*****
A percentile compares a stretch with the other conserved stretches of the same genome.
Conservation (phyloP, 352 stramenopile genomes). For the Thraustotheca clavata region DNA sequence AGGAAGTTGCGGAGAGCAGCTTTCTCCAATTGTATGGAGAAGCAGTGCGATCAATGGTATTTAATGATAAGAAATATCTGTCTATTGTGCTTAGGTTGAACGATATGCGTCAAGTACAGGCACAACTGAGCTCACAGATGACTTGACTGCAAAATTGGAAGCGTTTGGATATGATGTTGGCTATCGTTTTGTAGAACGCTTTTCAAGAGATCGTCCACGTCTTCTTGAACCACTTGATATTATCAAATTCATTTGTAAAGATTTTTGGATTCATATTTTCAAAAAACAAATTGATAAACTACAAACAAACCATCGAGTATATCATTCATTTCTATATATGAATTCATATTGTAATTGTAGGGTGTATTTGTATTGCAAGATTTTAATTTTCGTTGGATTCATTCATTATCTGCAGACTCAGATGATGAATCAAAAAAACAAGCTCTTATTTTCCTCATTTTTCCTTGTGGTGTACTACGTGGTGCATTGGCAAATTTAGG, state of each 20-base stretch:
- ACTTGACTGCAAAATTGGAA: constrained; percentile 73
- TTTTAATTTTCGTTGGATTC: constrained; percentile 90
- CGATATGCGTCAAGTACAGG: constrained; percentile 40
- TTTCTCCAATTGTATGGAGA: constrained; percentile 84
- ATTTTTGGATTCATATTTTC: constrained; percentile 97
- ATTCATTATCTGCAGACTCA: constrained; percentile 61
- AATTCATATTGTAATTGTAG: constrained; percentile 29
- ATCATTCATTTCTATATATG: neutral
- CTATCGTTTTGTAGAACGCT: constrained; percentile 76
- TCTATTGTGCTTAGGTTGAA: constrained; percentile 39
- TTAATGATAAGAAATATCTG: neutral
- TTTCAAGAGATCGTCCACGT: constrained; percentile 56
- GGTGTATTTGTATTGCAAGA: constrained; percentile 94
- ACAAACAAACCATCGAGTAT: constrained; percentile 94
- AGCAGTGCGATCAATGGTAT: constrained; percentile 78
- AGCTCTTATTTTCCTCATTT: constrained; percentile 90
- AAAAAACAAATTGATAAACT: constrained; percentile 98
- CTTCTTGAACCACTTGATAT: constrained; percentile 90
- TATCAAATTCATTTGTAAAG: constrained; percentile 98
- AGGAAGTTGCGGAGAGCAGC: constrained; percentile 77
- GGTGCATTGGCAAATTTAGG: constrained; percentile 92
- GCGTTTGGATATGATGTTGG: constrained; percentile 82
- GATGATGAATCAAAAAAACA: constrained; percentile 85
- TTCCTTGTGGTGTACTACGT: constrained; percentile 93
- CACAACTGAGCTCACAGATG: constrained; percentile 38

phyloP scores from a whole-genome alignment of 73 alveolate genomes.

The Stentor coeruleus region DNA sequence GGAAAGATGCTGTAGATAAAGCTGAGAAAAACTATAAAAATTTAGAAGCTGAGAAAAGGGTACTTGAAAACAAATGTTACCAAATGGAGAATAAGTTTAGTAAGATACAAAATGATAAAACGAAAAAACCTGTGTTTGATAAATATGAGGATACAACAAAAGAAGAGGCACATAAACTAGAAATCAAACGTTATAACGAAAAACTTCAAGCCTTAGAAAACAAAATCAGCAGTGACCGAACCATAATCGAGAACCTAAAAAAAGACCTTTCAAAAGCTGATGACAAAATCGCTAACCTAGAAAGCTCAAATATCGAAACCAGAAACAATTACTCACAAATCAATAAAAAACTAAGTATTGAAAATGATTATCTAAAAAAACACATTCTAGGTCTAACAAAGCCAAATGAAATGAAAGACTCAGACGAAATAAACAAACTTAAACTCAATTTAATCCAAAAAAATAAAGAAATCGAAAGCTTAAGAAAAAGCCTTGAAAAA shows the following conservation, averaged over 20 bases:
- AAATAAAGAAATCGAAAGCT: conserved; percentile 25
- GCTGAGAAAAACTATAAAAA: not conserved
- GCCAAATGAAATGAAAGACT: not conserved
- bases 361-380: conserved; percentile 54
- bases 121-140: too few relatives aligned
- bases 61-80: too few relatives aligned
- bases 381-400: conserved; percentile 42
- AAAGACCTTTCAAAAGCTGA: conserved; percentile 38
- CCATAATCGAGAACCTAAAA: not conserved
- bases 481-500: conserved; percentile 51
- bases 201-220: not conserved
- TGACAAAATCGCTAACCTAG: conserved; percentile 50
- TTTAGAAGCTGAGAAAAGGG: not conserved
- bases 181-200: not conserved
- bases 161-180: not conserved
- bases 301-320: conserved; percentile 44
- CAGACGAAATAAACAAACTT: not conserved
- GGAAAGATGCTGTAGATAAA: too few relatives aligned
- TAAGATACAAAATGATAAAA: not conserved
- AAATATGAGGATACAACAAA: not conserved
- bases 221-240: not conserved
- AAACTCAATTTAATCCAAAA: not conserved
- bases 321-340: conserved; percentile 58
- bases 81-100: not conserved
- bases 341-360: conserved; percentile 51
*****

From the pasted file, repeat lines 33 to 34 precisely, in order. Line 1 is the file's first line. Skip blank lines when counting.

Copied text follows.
- bases 361-380: conserved; percentile 54
- bases 121-140: too few relatives aligned